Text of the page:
The Clayton Lectures
Waiting for a Miracle: Why Schools Can't Solve Our Problems and How We Can
James P. Comer, Maurice Falk Professor of Child Psychiatry, Yale University
Race and School Desegregation: Legal and Educational Issues
Edgar G. Epps, Marshall Field IV Professor of Urban Education Emeritus, The University of Chicago, and Professor of Educational Policy and Community Studies, The University of Wisconsin, Milwaukee
Teaching Young Children Well: Implications for 21st Century Educational Policies
Barbara T. Bowman, President Emeritus and Co-Founder of the Erikson Institute for Advanced Study in Child Development, Chicago, IL
Urban Educational Challenges: Is Reform the Answer?
Susan H. Fuhrman, Dean and George and Diane Weiss Professor of Education, Graduate School of Education, University of Pennsylvania
The Constance E. Clayton Lecture was established in 1998 at the University of Pennsylvania Graduate School of Education by the first Constance E. Clayton Professor in Urban Education, Dr. Diana T. Slaughter-Defoe. The lecture was established in recognition of the contributions of Dr. Constance Clayton, alumna and former university trustee, to the education of the children of the city of Philadelphia during her thirteen year tenure as Superintendent of the School District of Philadelphia, a tenure that concluded in 1993.
Contributors to the annual lecture series have included the University of Pennsylvania's Graduate School of Education, the DuBois Collective Research Institute, the National Center on Fathers and Families (NCOFF), the Center for Health Achievement, Neighborhood Growth and Ethnic Studies (CHANGES), and University Departments of Afro-American Studies, Psychiatry, and Sociology. External support has been provided by the Delaware Valley Association for the Education of Young Children (DVAEYC), PNC Bank, and Child Care Matters. The lecture provides a forum or opportunity for practicing or prospective teachers, researchers, and scholars to reflect upon, evaluate and discuss key concepts and issues in the field of urban education.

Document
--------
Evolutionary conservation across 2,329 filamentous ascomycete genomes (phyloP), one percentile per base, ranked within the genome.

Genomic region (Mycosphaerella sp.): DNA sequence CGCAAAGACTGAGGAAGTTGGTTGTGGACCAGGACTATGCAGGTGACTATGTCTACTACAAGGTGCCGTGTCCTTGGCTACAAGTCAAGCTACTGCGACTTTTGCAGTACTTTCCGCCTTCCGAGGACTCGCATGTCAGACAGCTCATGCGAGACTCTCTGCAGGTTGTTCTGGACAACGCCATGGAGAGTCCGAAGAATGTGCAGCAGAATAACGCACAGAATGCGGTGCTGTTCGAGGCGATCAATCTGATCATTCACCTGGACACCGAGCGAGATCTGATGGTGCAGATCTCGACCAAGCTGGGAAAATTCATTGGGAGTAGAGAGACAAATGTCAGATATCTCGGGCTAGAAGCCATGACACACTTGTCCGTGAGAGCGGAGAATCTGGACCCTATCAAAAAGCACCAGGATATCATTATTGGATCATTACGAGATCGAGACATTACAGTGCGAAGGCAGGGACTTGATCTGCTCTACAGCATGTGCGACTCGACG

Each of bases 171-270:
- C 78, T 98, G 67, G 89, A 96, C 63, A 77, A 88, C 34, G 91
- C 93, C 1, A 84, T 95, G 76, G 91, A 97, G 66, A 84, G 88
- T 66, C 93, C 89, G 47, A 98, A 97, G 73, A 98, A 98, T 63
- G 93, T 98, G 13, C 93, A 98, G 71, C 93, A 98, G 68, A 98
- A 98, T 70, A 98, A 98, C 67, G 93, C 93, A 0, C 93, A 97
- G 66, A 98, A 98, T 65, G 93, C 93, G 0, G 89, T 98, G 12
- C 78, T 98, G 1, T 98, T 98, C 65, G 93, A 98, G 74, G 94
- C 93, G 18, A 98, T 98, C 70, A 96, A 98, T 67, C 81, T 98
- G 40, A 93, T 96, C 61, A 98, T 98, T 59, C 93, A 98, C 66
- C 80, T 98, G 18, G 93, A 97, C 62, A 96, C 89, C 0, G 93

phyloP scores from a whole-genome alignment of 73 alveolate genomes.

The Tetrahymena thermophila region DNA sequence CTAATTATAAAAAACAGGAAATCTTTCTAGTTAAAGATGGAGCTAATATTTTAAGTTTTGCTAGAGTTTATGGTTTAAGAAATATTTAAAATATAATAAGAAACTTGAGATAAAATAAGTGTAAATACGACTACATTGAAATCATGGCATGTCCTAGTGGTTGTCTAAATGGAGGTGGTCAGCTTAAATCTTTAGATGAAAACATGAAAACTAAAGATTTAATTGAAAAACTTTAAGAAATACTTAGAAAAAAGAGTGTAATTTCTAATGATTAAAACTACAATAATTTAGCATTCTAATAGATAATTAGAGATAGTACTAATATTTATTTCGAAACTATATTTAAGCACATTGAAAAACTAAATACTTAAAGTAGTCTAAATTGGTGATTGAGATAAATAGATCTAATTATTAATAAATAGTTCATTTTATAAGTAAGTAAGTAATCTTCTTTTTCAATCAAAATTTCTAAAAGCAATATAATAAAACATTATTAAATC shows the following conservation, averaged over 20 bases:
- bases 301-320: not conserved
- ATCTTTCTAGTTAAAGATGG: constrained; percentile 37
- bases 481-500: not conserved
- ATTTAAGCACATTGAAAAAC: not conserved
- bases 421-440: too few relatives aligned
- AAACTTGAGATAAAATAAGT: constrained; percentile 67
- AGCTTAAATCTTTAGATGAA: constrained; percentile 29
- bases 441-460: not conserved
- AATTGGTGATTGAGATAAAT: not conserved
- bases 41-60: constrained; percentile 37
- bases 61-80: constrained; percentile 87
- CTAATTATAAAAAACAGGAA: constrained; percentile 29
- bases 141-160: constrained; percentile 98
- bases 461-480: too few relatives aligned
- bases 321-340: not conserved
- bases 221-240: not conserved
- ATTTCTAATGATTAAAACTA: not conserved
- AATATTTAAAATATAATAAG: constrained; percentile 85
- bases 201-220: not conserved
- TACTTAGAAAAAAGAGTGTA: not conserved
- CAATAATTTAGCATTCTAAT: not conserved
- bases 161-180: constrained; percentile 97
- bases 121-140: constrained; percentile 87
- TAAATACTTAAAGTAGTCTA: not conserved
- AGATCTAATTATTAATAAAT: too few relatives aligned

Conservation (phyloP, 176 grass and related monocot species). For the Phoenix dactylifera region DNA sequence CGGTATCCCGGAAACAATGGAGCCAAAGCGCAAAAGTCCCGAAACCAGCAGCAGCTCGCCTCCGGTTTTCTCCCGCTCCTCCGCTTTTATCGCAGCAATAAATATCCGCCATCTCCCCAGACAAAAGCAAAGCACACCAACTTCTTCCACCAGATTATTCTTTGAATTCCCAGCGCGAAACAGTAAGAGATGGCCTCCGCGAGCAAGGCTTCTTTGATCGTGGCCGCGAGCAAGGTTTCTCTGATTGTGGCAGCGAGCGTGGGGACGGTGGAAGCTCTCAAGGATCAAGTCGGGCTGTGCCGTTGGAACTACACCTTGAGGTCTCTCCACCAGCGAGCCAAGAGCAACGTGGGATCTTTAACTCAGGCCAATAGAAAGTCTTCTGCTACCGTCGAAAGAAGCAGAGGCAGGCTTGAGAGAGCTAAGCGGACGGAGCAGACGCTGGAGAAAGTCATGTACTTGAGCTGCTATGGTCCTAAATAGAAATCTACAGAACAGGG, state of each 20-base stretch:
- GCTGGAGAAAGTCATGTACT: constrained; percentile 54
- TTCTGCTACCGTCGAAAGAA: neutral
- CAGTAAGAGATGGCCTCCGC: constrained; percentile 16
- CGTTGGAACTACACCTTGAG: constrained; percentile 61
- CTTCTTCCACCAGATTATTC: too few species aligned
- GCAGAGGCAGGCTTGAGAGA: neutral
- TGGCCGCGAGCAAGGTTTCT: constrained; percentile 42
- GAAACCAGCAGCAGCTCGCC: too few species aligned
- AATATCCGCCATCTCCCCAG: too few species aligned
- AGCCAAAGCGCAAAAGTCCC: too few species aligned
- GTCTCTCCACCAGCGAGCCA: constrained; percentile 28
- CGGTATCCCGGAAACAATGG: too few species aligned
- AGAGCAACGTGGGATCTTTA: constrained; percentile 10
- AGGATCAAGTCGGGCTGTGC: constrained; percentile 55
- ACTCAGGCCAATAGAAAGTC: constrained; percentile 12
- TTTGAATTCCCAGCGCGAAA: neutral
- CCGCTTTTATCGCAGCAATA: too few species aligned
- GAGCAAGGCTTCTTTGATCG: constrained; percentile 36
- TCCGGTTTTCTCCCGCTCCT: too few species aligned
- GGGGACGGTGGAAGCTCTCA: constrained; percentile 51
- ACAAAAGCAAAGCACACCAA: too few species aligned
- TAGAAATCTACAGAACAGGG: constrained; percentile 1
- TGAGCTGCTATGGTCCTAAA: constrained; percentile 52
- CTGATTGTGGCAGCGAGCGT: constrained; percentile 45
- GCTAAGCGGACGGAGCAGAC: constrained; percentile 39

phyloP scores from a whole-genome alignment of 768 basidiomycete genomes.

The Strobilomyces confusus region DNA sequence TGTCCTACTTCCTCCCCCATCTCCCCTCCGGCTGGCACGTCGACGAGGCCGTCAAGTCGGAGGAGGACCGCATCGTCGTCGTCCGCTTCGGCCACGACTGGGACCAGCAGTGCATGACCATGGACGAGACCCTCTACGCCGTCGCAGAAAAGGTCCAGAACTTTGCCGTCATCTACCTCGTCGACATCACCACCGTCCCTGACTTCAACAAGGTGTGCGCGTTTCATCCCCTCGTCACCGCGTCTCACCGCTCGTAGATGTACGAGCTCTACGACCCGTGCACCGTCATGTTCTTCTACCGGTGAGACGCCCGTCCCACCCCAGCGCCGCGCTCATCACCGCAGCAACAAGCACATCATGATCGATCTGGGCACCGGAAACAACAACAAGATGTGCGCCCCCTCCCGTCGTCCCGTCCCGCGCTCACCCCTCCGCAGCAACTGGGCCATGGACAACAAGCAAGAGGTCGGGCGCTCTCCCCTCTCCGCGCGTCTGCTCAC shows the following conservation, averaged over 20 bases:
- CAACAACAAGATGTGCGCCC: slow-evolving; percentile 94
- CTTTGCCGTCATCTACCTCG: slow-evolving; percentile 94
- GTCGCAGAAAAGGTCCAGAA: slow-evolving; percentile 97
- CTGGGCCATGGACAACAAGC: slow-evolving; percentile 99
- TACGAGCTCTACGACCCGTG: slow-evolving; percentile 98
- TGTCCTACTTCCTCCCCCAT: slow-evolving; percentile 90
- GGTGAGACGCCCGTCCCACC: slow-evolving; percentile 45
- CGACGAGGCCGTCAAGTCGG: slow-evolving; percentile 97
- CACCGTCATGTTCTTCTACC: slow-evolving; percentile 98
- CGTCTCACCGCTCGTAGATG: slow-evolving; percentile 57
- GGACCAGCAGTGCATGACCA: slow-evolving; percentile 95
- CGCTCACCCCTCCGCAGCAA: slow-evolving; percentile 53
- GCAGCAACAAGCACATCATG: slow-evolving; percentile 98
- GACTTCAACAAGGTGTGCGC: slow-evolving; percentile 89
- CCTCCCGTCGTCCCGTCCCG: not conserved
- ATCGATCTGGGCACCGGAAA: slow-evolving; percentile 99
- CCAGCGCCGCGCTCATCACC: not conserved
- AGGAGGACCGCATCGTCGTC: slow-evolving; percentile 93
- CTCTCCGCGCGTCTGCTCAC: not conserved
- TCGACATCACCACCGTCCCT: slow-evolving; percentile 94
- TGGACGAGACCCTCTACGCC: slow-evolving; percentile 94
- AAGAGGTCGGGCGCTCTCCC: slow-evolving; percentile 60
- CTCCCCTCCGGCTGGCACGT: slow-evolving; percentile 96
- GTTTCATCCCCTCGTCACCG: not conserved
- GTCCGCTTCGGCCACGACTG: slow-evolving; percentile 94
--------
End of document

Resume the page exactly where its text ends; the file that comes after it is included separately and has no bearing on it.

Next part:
Urban education is an interdisciplinary field, characterized by an attempt to bring as many perspectives as possible to the study of research pertaining to urban educational policy and to the practice of educating children and youth whose lives unfold in densely populated urban metropolitan areas. Consistent themes that are addressed with varying degrees of emphasis by urban educators include: a) an accounting of the basis for urban children's school failures and successes; b) a focus upon the sources of educational inequities whether in relation to class, race, or gender, and appropriate forms for their resolution; c) an emphasis on school improvement, even school restructuring, such that educational institutions can address children's personal-social needs, cognitive capacities, and behavioral motivations; d) an emphasis on the potential contributions of parents, families, and even communities to positive and constructive classroom and school change; e) a strong allegiance to the value of quality public education for all of Americaís children; and f) an expectation that teacher and administrator training/retraining are essential elements to realizing these educational aims.